Charles Darwin was very intelligent, thoughtful, and hardworking. And a big worrier.
One thing he worried about was how people would respond to his theory of evolution by natural selection. He knew people would fuss about it. They would say he was wrong, stupid, and bad. He worried that a whole lot of people could be a whole lot of angry. Perhaps he sensed that bumper stickers might ensue.
The idea first really came to him in 1838 when he read Malthus on population. He worked on it for decades, always worried that he wasn’t ready for publication. Instead he published about the voyage of the Beagle, about collections he’d made on that voyage, about geology, about coral reefs, and more. Plus he had a life.
Decades went by, and it always seemed there was more research to be done on natural selection before he could proceed. He wanted all his ducks in a row. (No, more ducks. Straighter row. Bigger ducks. They need to be… duckier.) He only showed bits of his work to a few reliable friends, like geologist Charles Lyell and botanist Joseph Dalton Hooker. They said he should publish. He worried he didn’t have enough yet. He complained to Lyell, “every proposition requires such an array of facts.”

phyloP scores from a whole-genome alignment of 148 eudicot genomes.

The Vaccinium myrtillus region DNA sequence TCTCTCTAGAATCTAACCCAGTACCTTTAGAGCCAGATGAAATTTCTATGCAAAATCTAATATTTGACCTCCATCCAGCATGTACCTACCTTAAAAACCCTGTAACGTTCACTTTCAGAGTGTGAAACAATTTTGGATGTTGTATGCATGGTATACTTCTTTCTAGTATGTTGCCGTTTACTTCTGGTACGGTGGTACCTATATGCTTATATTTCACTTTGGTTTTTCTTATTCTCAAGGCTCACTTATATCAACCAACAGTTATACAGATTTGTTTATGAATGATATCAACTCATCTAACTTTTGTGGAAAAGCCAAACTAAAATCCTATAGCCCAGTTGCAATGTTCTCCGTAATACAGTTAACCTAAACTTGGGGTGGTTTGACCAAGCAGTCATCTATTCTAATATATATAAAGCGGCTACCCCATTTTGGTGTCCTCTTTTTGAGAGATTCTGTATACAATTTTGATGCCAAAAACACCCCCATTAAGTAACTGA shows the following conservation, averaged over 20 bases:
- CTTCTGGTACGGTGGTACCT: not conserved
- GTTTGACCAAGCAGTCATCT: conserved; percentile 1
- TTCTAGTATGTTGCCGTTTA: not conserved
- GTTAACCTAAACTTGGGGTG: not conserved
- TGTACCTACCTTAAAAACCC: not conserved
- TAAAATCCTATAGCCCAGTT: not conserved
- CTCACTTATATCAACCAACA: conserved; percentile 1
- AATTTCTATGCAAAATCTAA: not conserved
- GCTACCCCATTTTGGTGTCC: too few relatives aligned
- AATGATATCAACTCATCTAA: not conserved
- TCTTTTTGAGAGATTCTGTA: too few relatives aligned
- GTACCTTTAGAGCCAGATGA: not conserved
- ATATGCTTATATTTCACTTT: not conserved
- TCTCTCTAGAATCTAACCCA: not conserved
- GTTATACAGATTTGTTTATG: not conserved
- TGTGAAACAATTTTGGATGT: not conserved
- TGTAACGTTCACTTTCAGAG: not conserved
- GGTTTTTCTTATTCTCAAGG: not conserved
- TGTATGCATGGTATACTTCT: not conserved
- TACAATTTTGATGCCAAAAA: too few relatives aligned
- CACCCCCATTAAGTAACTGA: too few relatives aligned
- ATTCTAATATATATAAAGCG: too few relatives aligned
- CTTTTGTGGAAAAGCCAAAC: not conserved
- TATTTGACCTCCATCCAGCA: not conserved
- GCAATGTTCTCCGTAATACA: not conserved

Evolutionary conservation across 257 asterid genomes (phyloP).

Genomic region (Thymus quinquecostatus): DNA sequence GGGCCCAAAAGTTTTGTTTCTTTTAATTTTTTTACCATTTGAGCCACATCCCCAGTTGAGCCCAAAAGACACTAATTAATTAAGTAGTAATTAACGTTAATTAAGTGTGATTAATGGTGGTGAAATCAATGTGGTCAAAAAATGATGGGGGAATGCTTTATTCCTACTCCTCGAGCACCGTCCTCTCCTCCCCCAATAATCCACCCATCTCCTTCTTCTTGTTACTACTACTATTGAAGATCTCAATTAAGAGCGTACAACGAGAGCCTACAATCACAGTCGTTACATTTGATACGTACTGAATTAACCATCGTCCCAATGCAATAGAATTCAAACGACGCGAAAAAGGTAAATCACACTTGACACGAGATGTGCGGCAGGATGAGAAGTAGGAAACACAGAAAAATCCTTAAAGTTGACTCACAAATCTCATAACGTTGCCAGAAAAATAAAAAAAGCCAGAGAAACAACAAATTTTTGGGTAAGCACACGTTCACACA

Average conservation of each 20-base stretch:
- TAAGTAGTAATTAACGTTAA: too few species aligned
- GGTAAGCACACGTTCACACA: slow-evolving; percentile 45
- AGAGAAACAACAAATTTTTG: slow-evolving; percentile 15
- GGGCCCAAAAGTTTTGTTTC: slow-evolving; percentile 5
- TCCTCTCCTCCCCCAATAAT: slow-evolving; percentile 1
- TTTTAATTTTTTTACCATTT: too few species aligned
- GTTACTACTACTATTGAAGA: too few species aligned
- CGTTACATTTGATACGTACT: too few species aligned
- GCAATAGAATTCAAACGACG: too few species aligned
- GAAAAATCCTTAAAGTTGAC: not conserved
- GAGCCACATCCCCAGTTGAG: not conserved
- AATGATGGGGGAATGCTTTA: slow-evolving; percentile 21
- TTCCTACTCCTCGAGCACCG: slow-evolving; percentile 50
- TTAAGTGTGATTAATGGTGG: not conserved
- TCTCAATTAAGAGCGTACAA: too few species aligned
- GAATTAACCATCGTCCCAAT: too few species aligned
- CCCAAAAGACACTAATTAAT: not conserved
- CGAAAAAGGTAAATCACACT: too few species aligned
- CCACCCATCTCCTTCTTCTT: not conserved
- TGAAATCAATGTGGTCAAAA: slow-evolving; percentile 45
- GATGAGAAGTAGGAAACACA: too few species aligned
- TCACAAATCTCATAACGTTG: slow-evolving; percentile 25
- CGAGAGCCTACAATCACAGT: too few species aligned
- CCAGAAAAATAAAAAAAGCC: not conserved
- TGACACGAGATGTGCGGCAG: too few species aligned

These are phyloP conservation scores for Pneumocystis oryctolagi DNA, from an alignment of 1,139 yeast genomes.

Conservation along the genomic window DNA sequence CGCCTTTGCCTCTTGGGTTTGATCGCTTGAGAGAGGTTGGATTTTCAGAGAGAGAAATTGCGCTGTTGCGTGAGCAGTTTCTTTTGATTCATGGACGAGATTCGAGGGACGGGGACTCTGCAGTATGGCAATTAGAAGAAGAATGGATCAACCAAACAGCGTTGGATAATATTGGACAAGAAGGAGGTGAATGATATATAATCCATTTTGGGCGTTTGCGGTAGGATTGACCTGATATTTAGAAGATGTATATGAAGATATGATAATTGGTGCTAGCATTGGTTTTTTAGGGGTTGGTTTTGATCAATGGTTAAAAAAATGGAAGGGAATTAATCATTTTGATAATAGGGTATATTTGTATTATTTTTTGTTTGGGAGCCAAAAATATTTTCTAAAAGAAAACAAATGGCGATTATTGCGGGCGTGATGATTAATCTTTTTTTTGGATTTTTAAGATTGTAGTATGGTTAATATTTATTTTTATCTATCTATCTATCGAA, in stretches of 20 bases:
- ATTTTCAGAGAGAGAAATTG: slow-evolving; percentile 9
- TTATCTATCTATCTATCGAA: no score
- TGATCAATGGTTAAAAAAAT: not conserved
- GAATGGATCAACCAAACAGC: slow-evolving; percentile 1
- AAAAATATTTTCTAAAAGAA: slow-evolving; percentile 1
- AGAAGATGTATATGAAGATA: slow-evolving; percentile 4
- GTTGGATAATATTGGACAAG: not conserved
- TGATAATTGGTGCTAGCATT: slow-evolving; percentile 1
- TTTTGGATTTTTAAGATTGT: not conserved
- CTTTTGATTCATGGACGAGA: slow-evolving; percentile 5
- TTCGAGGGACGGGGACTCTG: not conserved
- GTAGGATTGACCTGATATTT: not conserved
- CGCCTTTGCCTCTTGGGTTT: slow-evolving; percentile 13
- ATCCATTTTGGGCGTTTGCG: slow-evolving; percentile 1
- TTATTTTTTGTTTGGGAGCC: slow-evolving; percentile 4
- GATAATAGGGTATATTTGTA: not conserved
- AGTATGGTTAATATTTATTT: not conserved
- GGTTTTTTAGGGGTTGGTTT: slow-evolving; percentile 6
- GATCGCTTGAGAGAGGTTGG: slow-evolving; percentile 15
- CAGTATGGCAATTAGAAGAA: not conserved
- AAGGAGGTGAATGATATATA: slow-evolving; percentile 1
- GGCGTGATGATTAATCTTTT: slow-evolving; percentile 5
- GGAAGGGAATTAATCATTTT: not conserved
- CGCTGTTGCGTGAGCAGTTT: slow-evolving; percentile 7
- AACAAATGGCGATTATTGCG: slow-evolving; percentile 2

Because of his other work, Darwin was highly regarded. People wrote to him and sent him specimens. One of the people who wrote to him was Alfred Russell Wallace, who was off in the Malay Archipelago, botanizing and biologizing and biogeographizing. Wallace sent Darwin bird specimens, and a paper he’d written about the “Sarawak Law.” Passing on a compliment, Darwin told Wallace that Lyell had liked another paper of Wallace’s.